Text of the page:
21 May Sleep disordered breathing in kids
What is sleep disordered breathing?
Sleep disordered breathing refers to a group of breathing abnormalities which occur during sleep. The abnormalities included in this group include:
- Mouth Breathing
- Pauses in breathing
Patients with sleep disordered breathing also may have some of the following symptoms:
- Excessive sleepiness
- Poor concentration
- Bed wetting
Sleep disordered breathing is a spectrum of disease with children at one end having snoring and children at the other end having significant obstructive sleep apnoea[OSA].
How do I know if my child has sleep disordered breathing?
The best way to work out if your child has sleep disordered breathing is to watch them sleep. Wait until they have been asleep for at least 30min and then have a look at how they are sleeping. Features which you should look out for include:
- Pauses in breathing
- Excessively restless during sleep
Take a video recording of your child sleeping and bring it to the consultation with either Dr Dan Robinson or Dr Sam Dowthwaite.
Other features which are also associated with sleep disordered breathing include bed wetting and night terrors.
What is happening to cause the sleep disordered breathing?
Patients with sleep disordered breathing have partial or complete upper airway obstruction during their sleep. This obstruction results in a disruption in normal ventilation and sleep for the child. The obstruction causes snoring and the lack of oxygen causes the other symptoms associated with sleep disordered breathing.
The most common cause of sleep disordered breathing is tonsil and or adenoid enlargement. There are other causes of sleep disordered breathing but these are relatively rare.
Can sleep disordered breathing change the behavior of my child?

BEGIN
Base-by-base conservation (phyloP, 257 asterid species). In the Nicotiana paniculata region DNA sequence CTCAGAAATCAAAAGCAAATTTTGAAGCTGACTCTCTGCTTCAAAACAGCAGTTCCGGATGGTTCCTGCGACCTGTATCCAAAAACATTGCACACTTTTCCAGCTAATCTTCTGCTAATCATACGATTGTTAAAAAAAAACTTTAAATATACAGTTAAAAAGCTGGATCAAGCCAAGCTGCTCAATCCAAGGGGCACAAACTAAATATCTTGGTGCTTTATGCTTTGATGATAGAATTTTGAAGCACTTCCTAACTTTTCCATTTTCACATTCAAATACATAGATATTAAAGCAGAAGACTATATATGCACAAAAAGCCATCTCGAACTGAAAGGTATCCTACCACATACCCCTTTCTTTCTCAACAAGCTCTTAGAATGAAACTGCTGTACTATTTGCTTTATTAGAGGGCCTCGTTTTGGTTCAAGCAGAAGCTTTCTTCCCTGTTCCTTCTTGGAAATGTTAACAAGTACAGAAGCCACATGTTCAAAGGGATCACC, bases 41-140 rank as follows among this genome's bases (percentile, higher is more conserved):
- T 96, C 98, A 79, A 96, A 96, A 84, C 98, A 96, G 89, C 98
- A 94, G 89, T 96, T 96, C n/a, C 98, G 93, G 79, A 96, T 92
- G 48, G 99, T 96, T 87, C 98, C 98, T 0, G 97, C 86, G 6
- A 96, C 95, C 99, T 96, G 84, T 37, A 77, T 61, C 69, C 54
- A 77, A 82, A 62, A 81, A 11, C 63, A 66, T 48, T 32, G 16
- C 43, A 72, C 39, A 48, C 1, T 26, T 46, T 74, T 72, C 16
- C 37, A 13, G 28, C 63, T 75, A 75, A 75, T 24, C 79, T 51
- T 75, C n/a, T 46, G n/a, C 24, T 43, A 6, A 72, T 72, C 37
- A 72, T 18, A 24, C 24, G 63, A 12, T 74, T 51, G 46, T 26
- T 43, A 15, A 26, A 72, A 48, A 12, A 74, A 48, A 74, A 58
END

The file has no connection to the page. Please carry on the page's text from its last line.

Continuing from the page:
The behavior of your child can be significantly affected by sleep disordered breathing. It has been demonstrated that these patients may have some of the following behaviors:
- Increased aggression
- Overly hyperactive
- Manifest signs of depression
- Symptoms similar to ADHD
- Wet the bed – up to 50% of children with sleep disordered breathing wet the bed
- Poor memory
- Poor attention
- Poor performance at school
What can be done about sleep disordered breathing?
If your child has sleep disordered breathing then it is recommended that your child have an adenotonsillectomy. The decision to go ahead and have an adenotonsillectomy is entirely yours. It is important to understand that the operation will improve the quality of life for your child but is not mandatory. If however your child has OSA then it is strongly recommended that they have an adenotonsillectomy.
What are the benefits of an adenotonsillectomy in sleep disordered breathing?
The benefits of having an adenotonsillectomy are very significant and include:
- Increased quality of life for your child
- Improvement in sleep disordered breathing
- Improvement in behavioral parameters
- Improved school performance
- Reduction in bed wetting
What to do next?
If you think your child has sleep disordered breathing then make an appointment to see either Dr Dan Robinson or Dr Sam Dowthwaite. It is also helpful if you bring along a video of your child sleeping as well as getting a referral.
Article written by Dr Dan Robinson
Both Dr Dan Robinson and Dr Sam Dowthwaite practice evidence based medicine. The evidence and data backing up the statements made here can be accessed through the following clinical guideline link.
1. Baugh RF, Archer SM, Mitchell RB, et al. Clinical practice guideline: tonsillectomy in children. Otolaryngology–head and neck surgery : official journal of American Academy of Otolaryngology-Head and Neck Surgery. Jan 2011;144(1 Suppl):S1-30.